Monday, June 17, 2013

Spring, Northern Italy, Goto Restaurant

Flowers for sale at the Old Town square

Mother Nature keeps teasing us here in southwestern Finland. For a few days, it will be sunny -- and very warm! -- then, all of a sudden, it will be cold, windy and rainy. Midsummer is next Saturday, which is a two-day holiday here and a cause for big celebrations. Everything closes -- even the Alko (liquor store). You can bet there will be long lines there on Thursday! Hopefully, the weather will cooperate. I will admit that the long days and nights are much better than winter, when it's dark and depressing. The black-out shades have been in place for several months and taped to the wall, but sunlight still slips through. Officially, the sun "sets" right now around 11:15 p.m. and "rises" at 3:55 a.m. But it never gets totally dark.It usually wakes me up at 3 a.m.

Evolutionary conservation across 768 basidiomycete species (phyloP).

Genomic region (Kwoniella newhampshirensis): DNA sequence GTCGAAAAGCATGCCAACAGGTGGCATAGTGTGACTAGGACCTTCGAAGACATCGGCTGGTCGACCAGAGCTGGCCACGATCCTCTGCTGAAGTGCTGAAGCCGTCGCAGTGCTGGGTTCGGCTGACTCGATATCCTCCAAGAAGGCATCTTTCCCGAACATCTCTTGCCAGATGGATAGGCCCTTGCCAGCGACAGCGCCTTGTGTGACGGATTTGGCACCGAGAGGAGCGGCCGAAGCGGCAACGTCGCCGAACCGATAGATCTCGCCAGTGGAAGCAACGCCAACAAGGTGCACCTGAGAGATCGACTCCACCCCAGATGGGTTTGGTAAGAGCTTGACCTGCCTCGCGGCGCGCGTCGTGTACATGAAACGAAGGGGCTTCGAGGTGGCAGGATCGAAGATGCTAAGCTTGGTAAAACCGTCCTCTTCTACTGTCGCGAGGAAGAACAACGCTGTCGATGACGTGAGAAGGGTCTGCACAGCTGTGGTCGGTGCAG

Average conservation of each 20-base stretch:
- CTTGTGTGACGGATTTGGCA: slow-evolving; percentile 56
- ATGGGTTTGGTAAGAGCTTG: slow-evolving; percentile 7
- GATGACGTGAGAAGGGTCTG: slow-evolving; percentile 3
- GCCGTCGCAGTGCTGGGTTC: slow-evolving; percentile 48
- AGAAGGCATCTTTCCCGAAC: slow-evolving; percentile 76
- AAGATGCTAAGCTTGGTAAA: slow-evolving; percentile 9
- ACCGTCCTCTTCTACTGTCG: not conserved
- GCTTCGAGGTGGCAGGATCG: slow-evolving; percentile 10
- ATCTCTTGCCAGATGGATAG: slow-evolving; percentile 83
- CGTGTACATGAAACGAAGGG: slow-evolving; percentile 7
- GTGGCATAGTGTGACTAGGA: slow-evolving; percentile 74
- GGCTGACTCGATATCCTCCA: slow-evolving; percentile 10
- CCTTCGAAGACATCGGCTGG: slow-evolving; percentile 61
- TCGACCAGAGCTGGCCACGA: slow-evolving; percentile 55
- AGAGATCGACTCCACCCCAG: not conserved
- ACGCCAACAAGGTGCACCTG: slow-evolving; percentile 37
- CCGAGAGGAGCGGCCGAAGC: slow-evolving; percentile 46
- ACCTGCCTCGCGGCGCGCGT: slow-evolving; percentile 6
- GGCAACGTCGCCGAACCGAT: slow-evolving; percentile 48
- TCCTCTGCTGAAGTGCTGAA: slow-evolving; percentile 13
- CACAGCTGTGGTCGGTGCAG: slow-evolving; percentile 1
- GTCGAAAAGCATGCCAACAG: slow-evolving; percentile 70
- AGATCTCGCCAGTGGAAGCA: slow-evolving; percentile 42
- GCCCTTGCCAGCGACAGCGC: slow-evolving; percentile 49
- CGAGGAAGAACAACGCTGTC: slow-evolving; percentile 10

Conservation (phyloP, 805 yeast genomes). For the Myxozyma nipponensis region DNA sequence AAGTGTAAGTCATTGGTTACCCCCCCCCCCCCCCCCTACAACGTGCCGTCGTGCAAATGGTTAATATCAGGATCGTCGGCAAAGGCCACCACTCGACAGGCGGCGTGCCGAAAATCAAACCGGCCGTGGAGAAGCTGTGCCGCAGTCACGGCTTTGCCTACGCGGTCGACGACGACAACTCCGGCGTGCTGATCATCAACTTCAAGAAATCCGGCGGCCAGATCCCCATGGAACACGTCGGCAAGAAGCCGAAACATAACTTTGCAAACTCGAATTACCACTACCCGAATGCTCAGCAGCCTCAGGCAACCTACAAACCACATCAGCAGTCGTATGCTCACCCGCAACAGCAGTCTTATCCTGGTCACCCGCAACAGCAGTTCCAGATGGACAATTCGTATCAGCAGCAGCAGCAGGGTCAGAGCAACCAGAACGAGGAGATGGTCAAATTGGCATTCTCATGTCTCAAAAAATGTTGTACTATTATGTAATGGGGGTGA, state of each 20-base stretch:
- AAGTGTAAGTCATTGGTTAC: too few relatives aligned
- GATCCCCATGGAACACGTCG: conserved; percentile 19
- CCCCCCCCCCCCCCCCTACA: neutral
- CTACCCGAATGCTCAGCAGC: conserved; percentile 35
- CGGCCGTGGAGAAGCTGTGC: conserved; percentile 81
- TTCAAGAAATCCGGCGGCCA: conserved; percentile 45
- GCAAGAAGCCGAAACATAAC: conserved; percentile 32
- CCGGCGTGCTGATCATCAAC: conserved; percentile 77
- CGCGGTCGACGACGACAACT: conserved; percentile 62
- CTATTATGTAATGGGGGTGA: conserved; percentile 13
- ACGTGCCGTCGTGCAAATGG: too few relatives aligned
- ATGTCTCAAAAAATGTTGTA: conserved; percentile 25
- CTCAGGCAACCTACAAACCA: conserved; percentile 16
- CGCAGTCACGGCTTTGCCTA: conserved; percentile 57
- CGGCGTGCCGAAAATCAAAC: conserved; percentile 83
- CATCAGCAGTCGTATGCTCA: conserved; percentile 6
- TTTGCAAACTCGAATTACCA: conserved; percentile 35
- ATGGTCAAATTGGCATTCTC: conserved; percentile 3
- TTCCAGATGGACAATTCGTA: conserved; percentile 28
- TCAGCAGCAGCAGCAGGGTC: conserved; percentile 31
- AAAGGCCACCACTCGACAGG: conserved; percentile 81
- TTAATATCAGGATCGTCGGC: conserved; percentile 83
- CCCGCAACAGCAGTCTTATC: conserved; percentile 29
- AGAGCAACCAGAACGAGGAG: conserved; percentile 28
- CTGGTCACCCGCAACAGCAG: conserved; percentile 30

Root vegetables for sale
It's already been warmer here this year than last summer, although we had some dreary weather this weekend. The only time I wore shorts last summer was when we went to Barcelona and London! This summer, we've actually had a few days where the temperature reached 80 degrees F.! That is unheard-of. The winter was milder this year as well. Even the locals comment on how much worse winter and summer were in 2012 compared to this year so far. We were at the company summer party this past weekend, and several of us were talking about how obsessed we are with the weather here. I think it's partly because the weather changes so quickly. One minute it's sunny and pleasant; the next, the wind blows in from the Sea of Bothnia and there's a 20-minute rain storm. Unlike the southern U.S., we rarely have thunderstorms here in Finland. But we have had a few in recent months.

The Doumo in Milan at night
I know the weather issues haven't been limited to Finland. I worry about everyone back home in the U.S. with all the severe weather. A tree fell on a friend's house during a recent storm -- thankfully, no one was hurt.